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How to get the best from your Divorce Solicitor!!

Traditionally, more people file for divorce in January than any other time of the year. After the Christmas lock-in with a spouse, tensions often rise to the point where the idea of divorce makes its way onto the New Year's resolution list.

Each January while I am waiting for the stampede of new clients, I take the time to consider the qualities of the perfect divorce client. I have come up with the following list of attributes:

  • Someone who has already worked through the loss and grief  caused by the breakup of their marriage and has reached the stage of acceptance.

Emotions are often the driver in the divorce process and the angrier and hurt a client is the more likely that the divorce will be acrimonious. It is also more likely that an angry client will be dissatisfied with the eventual outcome, as the divorce is simply unwanted.

I regularly refer clients to professional counsellors and family therapists who can help tremendously. However, clients often deny the need for professional help which results in their angst being worked within the divorce process.


  • Someone who is willing to keep open the lines of communication with their spouse.

The most satisfying divorce outcomes are achieved in cases where, following legal advice from their solicitors, clients are able to discuss and agree arrangements concerning their children and finances together. When clients are not pressured into a deal by solicitors or forced to comply with an order imposed by the court, the outcome tends to be more readily accepted. As it is not always possible for clients to effectively communicate with their spouse, pursuing mediation or engaging in the collaborative law process (i.e. mediation with solicitors present) are the best alternative options available to them. Moore & Tibbits offers the collaborative process and work alongside several good mediators.

  • Someone who has already conducted some financial research into their particular situation.

Surprisingly solicitors are not usually miracle workers and so whenever a client walks through the door with unrealistic expectations, that client is likely to become disillusioned by the process. Whilst part of the solicitor’s role is to manage client’s expectations if a client has already begun to investigate their maximum earning potential, entitlement to top up benefits, their mortgage capacity and how much alternative accommodation will cost, the initial meeting is already on a realistic footing. As is often the case that a client has not investigated their situation, I will have to refer them to IFA’s, tax accountants, or pension actuaries to assist in the process. It is only after this information becomes available that the investigations being conducted as to their spouse’s financial situation can be used to pursue a favourable settlement.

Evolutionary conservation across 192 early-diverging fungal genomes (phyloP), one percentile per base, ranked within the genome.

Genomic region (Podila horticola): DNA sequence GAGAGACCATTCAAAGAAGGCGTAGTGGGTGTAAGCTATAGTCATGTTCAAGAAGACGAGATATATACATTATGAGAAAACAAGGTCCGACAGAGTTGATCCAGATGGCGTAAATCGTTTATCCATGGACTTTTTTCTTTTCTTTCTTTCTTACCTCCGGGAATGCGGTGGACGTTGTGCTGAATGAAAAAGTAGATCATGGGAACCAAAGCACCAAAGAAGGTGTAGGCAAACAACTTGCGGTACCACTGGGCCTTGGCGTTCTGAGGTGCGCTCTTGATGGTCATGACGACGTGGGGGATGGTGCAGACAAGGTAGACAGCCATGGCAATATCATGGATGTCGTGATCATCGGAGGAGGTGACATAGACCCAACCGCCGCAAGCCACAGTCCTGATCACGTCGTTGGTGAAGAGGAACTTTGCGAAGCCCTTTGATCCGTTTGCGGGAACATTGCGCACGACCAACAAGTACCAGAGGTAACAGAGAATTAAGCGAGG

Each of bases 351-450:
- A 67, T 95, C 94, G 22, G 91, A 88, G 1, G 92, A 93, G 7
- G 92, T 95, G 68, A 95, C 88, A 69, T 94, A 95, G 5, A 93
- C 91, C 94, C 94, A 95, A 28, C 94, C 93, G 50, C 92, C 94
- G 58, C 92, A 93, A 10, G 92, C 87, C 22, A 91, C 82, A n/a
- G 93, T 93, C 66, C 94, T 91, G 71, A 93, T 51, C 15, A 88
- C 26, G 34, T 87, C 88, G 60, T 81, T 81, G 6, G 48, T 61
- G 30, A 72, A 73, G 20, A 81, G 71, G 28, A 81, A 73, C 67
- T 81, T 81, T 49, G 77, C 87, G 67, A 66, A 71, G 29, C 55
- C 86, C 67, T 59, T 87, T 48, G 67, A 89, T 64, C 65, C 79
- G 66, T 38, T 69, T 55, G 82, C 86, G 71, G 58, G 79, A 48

• Someone who is mindful that the more they argue with their spouse through solicitors the more it will cost them.

Clients will often say that solicitors are expensive but it does not stop them arguing about minutia. Moore and Tibbits offers fixed fees for various aspects of the divorce and financial settlement process but certain tasks fall outside the fixed fee. I recently had a case where my client was arguing about a £350 payment from his spouse, between telephone calls and letters to the other side he incurred charges of almost double the £350. For this client it was the principle that was important. Clients need to be pragmatic and be ready to negotiate and settle. Legal aid for all but very limited cases which involve domestic violence has gone. There are a few companies which offer funding arrangements to cover matrimonial legal fees upfront repayable from the client’s eventual settlement. These funding arrangements however tend to be quite expensive. As such, unless clients have high levels of disposable income or relations willing to help, arguing without being mindful of the fact that this lessens the final settlement ultimately received is short-sighted.

  • Someone who tells me the truth and not the edited version which hides information.

Clients sometimes think that it is ingenious to conceal pertinent information that they think may work against them believing that their spouse and solicitor will never find out. The truth invariably comes out and when this happens in the middle of court proceedings it will adversely affect the outcome. Clients who conceal information are unwittingly sabotaging their own case as it does not allow me to do my job properly.

  • Someone who takes the advice they are paying for.

Why pay a solicitor to give you legal advice and simply ignore their guidance. Once a proposal for settlement has been accepted within open correspondence between solicitors there is very little scope for a client to later back out on the agreement. If an experienced solicitor has indicated that it is a poor deal, it usually is.

In reality, no matter how prepared a client is emotionally or otherwise,  going through separation and divorce it is an emotional process. However, if someone is prepared to conduct themselves in the manner as set out above it will make the most of their solicitor and the process will be swifter and less stressful.

If you would like to talk through any aspect of a divorce or separation, please contact Carline Gayle-Buckle on 01926 491181 for free initial advice.

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